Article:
Health Care For All and the Consumer Health Quality Council coordinated a State House event today with a focus on health care quality. The event was timed to coincide with this week’s release of the new public reports on Serious Reportable Events and Healthcare Associated Infections in Massachusetts hospitals. Read today’s Globe article about the reports. (Note-yesterday’s blog write-up said there was a total of 434 infections reported in MA between July 1, 2008 and June 30, 2009, but the Globe number of 474 infections is correct. The HCFA blog entry neglected to include the 40 infections reported in neonatal intensive care units, or NICUs). Also, download our two-page fact sheet about the reports and see the presentation on the reports given at yesterday’s Public Health Council meeting.
Today’s event served to both educate legislators, their staff and other attendees about the reports and to inform them about the breadth of work that takes place at DPH’s Bureau of Health Care Safety and Quality. Click here to see a list of the many areas in which the Bureau works, and learn more on the DPH website. Budget cuts are threatening the ability of the Bureau to continue doing much of this work, including the work it does to prevent infections and the work it does to investigate complaints, send surveyors out to health care institutions, and work with the institutions to improve quality. It is imperative that funding for this lifesaving work be preserved.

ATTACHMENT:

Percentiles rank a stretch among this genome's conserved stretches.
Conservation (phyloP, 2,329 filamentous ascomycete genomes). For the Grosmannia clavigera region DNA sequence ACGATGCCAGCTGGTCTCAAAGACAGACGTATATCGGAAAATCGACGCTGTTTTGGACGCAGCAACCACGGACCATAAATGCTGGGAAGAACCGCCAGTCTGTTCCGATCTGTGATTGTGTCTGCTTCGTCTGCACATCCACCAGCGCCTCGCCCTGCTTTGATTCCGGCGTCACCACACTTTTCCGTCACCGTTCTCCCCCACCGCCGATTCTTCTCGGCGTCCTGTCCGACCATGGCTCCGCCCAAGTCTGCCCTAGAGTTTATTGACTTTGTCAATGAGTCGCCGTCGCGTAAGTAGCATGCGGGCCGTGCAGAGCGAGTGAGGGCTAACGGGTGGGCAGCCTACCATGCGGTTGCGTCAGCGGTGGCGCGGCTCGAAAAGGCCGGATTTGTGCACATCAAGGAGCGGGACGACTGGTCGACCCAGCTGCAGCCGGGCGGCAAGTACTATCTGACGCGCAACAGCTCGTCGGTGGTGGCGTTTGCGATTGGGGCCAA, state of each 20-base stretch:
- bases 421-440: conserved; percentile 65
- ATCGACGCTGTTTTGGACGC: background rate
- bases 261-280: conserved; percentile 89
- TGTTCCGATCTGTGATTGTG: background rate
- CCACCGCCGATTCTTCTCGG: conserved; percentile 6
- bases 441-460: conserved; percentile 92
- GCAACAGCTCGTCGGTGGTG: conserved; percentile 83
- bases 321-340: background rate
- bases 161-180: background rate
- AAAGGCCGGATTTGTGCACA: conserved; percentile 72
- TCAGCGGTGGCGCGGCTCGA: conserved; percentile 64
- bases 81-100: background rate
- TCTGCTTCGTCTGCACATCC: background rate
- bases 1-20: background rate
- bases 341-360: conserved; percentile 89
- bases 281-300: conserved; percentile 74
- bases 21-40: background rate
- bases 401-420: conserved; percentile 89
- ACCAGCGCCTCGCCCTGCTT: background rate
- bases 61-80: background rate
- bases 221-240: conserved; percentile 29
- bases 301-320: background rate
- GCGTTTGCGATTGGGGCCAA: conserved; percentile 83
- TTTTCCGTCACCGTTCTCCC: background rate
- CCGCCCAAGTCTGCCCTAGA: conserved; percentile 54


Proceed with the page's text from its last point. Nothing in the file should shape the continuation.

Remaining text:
A number of speakers at today’s event brought this message home: Senator Richard Moore (D-Uxbridge) and Representative Denise Provost (D-Somerville) spoke about the work that has been done and still needs to be done to reduce infections and errors and improve quality. Senator Moore pointed out, as does Jim Conway in the Globe article, that while Massachusetts hospitals can look at the new report on infections and see that, for the most part, their infection rates are at or below the national average, they should not rest easy with this information but rather should always be looking to do better and to get to zero. Dr. Alice Bonner, Director of the Bureau of Health Care Safety and Quality, spoke about the work of the Bureau while Elizabeth Daake of the Bureau spoke specifically about the reports and collaborative work that is taking place to look at areas of concern and work with hospitals to make improvements.
Consumer Council President Ken Farbstein shared a story that related to the SRE reports while Consumer Council member Lucilia Prates’ video story about her dad’s death due to an infection and a series of medical errors served to remind everyone why this work is so important. HCFA Executive Director Amy Whitcomb Slemmer urged everyone to support funding for DPH’s quality work.
To learn more about HCFA’s work on infections and serious events as well as other areas of quality and patient safety, contact Deb Wachenheim at firstname.lastname@example.org.